The picturesque ski town of Telluride, tucked away high in the Colorado mountains, isn’t normally known for its pioneering in biochemical research – until now.
U.S. company United Biomedical is using this ski town and its San Miguel County of 8,000 as a prototype for a new test that shows who has been exposed to novel coronavirus, and may have developed immunity to it.
The company is carrying out the first county-wide antibody testing in the United States, free of charge.
The so-called ELISA tests, short for Enzyme-Linked Immunosorbent Assays, detect virus-fighting antibodies in the blood, which could be a key for getting ‘immune’ Americans back to work.
(SOUNDBITE) (English) CO-CEO OF UNITED BIOCHEMICAL LOU REESE, SAYING: “We're really focused on right now are our first responders and so keeping people in the workforce that would otherwise be quarantined at home by showing that they have an immunity to COVID." That’s United Biochemical Co-CEO Lou Reese who lives in Telluride part time.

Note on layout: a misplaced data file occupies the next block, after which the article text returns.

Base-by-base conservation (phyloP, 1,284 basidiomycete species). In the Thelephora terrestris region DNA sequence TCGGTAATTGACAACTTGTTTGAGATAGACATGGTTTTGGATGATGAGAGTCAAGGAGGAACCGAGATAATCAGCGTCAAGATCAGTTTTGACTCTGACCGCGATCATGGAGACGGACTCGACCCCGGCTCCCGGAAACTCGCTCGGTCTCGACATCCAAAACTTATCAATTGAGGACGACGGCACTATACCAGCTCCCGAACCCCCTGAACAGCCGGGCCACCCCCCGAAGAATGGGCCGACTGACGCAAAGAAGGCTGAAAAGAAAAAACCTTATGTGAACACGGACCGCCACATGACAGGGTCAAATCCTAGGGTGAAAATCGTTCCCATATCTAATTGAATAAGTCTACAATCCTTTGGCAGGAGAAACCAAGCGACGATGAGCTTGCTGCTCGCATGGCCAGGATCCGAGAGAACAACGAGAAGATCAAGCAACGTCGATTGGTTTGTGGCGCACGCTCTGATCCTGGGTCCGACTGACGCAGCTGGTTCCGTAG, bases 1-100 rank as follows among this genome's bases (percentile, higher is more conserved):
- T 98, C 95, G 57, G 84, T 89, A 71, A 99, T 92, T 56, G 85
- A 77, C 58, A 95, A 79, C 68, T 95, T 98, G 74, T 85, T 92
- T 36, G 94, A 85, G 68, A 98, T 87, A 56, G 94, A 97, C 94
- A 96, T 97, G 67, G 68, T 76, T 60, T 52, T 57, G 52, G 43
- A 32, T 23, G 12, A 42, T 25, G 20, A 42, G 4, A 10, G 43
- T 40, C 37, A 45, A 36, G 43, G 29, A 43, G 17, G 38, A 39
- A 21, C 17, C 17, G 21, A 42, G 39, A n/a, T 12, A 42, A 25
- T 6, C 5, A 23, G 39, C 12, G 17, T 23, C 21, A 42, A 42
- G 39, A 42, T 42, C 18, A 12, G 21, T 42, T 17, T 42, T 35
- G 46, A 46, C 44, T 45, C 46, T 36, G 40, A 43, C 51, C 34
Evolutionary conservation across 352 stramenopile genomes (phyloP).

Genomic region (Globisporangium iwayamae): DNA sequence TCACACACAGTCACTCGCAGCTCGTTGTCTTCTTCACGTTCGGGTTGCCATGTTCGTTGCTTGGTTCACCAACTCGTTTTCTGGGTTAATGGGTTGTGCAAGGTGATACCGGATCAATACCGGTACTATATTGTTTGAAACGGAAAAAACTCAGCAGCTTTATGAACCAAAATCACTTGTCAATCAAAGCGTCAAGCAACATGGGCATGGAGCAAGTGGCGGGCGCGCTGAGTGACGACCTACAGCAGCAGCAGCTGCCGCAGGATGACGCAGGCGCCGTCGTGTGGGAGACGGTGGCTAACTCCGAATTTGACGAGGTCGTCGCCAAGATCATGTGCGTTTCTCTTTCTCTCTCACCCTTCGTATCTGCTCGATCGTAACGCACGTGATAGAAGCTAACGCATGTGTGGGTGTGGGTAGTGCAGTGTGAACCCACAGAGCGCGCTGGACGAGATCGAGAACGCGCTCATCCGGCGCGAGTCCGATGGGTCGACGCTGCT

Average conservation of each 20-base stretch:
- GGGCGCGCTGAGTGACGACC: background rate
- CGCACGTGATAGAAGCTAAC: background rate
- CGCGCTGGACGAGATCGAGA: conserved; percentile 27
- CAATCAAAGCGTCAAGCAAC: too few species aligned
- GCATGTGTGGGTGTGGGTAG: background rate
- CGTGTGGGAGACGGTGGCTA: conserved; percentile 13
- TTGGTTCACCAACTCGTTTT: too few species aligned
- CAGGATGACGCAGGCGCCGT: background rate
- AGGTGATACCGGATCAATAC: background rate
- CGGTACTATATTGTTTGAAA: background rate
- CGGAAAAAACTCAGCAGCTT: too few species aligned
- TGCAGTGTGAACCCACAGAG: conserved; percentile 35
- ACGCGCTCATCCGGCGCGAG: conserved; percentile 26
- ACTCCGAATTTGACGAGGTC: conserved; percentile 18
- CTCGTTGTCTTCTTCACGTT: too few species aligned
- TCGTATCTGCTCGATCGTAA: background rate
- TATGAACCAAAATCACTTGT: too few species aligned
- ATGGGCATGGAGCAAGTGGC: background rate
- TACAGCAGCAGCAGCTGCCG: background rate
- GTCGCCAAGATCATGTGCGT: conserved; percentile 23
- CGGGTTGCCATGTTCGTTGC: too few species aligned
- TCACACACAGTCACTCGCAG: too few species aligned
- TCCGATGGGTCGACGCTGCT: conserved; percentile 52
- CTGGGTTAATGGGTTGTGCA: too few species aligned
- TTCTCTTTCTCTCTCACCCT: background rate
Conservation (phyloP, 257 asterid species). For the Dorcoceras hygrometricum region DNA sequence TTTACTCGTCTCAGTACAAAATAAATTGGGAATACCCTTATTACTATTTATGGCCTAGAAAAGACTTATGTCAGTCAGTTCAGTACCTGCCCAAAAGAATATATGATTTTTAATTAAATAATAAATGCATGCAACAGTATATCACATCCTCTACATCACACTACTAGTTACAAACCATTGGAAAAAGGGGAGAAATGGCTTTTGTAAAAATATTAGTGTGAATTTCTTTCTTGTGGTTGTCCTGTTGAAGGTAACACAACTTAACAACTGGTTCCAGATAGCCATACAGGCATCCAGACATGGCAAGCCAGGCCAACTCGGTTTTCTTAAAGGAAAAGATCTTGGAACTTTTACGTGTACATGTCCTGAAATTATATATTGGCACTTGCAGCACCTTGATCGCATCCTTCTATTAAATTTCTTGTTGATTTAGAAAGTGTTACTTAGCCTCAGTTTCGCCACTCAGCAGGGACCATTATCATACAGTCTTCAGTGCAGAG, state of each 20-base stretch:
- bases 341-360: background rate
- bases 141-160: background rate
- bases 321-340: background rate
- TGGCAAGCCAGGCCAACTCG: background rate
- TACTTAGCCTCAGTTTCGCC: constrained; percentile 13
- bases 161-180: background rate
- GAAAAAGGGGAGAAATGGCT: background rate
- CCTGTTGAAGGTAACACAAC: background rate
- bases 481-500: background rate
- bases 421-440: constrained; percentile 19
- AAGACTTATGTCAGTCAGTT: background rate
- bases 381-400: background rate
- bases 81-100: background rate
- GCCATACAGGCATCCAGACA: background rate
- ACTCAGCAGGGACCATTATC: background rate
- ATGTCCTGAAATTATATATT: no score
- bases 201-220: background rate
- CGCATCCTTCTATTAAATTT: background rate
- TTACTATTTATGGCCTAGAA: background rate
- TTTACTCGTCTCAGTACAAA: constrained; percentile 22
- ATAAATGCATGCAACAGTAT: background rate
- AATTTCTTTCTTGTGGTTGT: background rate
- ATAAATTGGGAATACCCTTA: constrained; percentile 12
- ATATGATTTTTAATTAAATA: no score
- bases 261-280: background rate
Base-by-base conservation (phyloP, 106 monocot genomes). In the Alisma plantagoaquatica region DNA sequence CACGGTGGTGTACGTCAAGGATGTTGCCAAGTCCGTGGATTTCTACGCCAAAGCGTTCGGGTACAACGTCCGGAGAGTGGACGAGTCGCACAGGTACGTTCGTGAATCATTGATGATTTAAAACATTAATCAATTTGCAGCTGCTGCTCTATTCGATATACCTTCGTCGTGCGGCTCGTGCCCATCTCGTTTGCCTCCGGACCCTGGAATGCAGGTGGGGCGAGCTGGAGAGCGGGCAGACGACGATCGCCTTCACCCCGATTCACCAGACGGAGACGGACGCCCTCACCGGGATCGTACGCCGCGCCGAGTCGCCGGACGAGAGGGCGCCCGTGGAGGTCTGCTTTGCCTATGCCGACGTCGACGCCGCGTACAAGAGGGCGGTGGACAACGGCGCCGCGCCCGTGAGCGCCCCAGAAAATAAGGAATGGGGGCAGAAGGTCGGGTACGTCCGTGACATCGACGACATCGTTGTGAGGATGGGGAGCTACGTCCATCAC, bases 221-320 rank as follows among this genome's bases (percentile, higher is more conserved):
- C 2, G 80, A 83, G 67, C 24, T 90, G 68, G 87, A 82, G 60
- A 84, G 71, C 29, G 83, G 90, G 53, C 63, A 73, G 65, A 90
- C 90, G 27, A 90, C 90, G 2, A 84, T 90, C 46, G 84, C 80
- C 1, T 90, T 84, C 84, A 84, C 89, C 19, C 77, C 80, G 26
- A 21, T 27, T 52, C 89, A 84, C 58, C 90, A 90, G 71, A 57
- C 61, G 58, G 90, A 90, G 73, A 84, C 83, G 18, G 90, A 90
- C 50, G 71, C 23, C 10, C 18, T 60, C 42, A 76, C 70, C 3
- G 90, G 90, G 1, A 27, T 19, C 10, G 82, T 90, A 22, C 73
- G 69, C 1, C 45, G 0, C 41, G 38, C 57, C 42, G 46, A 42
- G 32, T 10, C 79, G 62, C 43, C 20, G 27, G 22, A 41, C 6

He cites the city of Detroit as an example, where hundreds of officers are at home because they might have been exposed to COVID-19.
By identifying which ones have immunity, he says those could be redeployed in this time of urgent need.
But questions remain about how long coronavirus immunity levels last, and whether people who have antibodies could still be contagious… factors health officials aren’t taking lightly before potentially easing restrictions.